As the transfer window heads into its frenetic final stages, Tevez remains in Argentina, about to discover whether he will be forced into a rather humbling return to Manchester.
With prospective suitors Inter Milan and Paris St Germain out of the running, super-rich Russians Anzhi Makhachkala not under consideration despite claims of interest, and Tevez's former club West Ham rating their chances of luring the South American to Upton Park on loan as so slim it is barely worth discussing, Tevez looks like he will be staying at City.
Yet, as Mancini knows only too well, the last hours before deadlines can trigger amazing deals, and with AC Milan chief executive Adriano Galliani not completely ruling out a further bid, uncertainty remains.
"I don't know if he will be a City player after tomorrow," said Mancini.
The chances of Tevez not being around appear to hinge on the unlikely instance of City contacting Milan to try and resurrect a deal for a player who was mentioned in a potential swap deal with Liverpool's Andy Carroll last week.
As that tentative inquiry was snubbed, it is hard to see why the Blues would be willing to enter further negotiations with a club chairman Khaldoon Al Mubarak accused of trying to sign Tevez on the cheap less than a week ago.
"I will be in the office from 0900 to 1900 hours for the last two days of the transfer window," Galliani said to Milan Channel.
"I truly believe there will be no surprises. But who knows? In football, anything can happen."
If Tevez remains a City player, it would pitch the 27-year-old back into a relationship with his manager that has never been good according to advisor Kia Joorabchian.
Yet those words, delivered on Friday, are at odds with the history of Tevez's relationship with Mancini, who continues to insist there are no issues.
"Everyone should answer for his behaviour, always," said the City manager. "These are the rules.
"If a player wants to join another club, it is an option for him. Maybe for the club it is a big problem.
"But Carlos doesn't have any problem with me."
Mancini was clear in his opinion the whole issue is an unwanted sideshow ahead of an important Premier League encounter with Everton at Goodison Park.
"Tonight we go to sleep, tomorrow we wake up and we have a game," he said.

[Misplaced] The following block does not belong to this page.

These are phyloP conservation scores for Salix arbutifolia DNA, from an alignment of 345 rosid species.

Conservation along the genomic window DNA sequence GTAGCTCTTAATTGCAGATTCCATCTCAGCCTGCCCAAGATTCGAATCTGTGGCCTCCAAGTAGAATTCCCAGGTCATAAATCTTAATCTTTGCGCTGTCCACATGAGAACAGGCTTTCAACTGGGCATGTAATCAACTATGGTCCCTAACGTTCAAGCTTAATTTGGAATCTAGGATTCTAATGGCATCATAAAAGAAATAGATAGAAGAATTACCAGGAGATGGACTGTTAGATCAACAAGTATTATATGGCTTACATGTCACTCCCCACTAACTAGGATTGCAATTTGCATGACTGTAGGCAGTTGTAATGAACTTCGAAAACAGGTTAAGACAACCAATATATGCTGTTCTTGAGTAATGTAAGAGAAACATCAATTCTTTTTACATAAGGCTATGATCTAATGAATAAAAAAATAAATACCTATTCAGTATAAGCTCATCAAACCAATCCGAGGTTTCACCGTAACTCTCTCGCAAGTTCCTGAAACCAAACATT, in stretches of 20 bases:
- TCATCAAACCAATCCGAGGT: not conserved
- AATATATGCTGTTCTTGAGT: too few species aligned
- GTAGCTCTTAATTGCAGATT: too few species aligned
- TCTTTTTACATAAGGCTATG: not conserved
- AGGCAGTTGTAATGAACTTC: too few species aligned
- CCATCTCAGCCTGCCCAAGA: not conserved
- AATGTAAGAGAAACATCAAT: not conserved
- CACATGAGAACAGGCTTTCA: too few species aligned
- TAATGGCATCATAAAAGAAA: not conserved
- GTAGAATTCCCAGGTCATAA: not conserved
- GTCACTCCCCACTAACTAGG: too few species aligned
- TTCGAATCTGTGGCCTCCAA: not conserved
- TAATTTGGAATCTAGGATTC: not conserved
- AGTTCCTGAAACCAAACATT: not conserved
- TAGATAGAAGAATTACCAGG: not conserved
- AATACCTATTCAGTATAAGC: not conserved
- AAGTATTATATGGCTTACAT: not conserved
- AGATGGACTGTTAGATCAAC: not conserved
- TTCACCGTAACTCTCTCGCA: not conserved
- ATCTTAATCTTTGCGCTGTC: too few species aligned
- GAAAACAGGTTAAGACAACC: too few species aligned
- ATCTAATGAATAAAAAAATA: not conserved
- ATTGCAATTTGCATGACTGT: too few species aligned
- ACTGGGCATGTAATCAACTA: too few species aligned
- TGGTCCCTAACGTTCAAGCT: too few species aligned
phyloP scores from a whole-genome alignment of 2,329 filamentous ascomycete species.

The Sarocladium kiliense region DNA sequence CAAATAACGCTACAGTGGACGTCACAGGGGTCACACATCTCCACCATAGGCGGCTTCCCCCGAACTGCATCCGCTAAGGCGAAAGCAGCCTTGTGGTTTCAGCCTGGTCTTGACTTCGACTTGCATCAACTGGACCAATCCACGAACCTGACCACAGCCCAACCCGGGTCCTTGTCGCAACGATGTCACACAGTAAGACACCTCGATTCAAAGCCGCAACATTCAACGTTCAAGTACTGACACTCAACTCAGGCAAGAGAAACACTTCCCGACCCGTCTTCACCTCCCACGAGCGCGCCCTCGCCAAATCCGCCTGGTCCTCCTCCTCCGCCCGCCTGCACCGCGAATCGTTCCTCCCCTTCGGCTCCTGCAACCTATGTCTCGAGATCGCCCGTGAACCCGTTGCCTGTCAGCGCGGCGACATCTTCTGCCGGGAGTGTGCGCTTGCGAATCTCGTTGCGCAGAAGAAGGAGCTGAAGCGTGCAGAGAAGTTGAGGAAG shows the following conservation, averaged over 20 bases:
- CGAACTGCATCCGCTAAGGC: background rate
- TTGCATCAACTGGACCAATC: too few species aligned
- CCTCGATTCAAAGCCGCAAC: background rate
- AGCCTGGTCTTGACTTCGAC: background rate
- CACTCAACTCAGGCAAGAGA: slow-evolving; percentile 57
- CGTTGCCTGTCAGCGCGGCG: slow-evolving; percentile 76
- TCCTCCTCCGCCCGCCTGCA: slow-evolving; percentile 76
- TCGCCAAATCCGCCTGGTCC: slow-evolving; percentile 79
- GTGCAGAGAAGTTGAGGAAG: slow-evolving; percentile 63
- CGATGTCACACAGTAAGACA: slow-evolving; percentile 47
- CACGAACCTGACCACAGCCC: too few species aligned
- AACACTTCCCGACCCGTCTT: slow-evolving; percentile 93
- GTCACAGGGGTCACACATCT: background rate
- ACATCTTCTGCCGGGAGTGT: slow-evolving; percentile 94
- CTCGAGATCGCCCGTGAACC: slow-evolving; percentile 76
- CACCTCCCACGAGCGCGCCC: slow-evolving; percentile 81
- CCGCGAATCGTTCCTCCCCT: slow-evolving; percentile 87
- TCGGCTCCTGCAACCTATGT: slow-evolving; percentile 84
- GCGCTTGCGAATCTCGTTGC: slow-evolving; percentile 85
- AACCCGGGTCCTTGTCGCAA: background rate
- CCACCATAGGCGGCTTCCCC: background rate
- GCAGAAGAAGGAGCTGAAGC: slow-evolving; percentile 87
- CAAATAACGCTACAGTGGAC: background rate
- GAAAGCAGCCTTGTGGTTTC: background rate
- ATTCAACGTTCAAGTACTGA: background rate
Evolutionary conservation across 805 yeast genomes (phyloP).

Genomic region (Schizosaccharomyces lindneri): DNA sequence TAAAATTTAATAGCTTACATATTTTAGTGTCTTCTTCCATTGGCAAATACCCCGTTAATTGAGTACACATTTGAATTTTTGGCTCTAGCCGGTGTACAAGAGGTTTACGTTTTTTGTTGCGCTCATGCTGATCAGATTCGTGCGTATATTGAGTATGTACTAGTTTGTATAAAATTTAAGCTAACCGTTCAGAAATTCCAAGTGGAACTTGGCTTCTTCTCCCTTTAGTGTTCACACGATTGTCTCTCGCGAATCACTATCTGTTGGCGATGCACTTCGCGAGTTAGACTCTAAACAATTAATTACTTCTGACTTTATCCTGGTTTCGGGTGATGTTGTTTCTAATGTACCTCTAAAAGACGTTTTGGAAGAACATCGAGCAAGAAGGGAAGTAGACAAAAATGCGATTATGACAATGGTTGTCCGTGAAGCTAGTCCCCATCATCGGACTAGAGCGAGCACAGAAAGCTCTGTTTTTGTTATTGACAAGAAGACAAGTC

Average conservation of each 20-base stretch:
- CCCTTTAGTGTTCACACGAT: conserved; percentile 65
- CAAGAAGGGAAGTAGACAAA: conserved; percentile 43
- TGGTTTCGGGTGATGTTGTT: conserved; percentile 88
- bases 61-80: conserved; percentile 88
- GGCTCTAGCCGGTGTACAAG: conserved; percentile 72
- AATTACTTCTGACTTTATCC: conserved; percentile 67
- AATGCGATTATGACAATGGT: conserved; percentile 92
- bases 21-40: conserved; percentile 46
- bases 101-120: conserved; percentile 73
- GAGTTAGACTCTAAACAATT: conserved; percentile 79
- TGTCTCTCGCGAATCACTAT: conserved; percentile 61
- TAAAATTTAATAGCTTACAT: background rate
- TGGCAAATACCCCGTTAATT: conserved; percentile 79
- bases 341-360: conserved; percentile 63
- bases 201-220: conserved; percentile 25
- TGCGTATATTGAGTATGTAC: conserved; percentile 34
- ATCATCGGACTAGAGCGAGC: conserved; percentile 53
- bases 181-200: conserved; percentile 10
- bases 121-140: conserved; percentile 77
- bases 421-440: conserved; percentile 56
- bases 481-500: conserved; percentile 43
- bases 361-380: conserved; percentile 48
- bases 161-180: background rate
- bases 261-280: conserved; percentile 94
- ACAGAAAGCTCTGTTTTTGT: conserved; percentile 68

"That is the most important thing for us between now and tomorrow night."
With Mario Balotelli serving the second game of a four-match suspension and both Yaya and Kolo Toure on African Nations Cup duty with the Ivory Coast, Mancini is relieved to have skipper Vincent Kompany available again.
The Belgium skipper has missed four matches since his controversial dismissal against Manchester United at the beginning of the month.
However, he is now free to assume the captain's armband and replace youngster Stefan Savic, who retains his manager's support despite some high-profile mistakes during Kompany's absence.
"Stefan is a young player and when you are young, you can be in trouble for nothing," said Mancini.
"Stefan should be quiet. He is a good player but he needs to improve."
Kompany is the real deal though, one of the best in Europe in Mancini's eyes.
"It is important to have Vincent back," he said.
"He is a strong defender, who has improved a lot in the last two or three years.
"He is a leader and our captain, one of the best defenders in Europe now and someone who can still improve a lot."
City's abysmal Goodison Park record of one win in 13 trips means this is a fixture that Mancini cannot take lightly as his side look to preserve their three-point lead over Manchester United.
However, with 16 games remaining, the Blues chief does concede that the title looks set to be fought out between Manchester's finest to the exclusion of everyone else.
"It is difficult for the others," he said.
"It is impossible that us and Manchester United can lose all the games.
"There are 16 games and anything can happen, including Tottenham coming back into the title race.
"But at the moment it is City and United."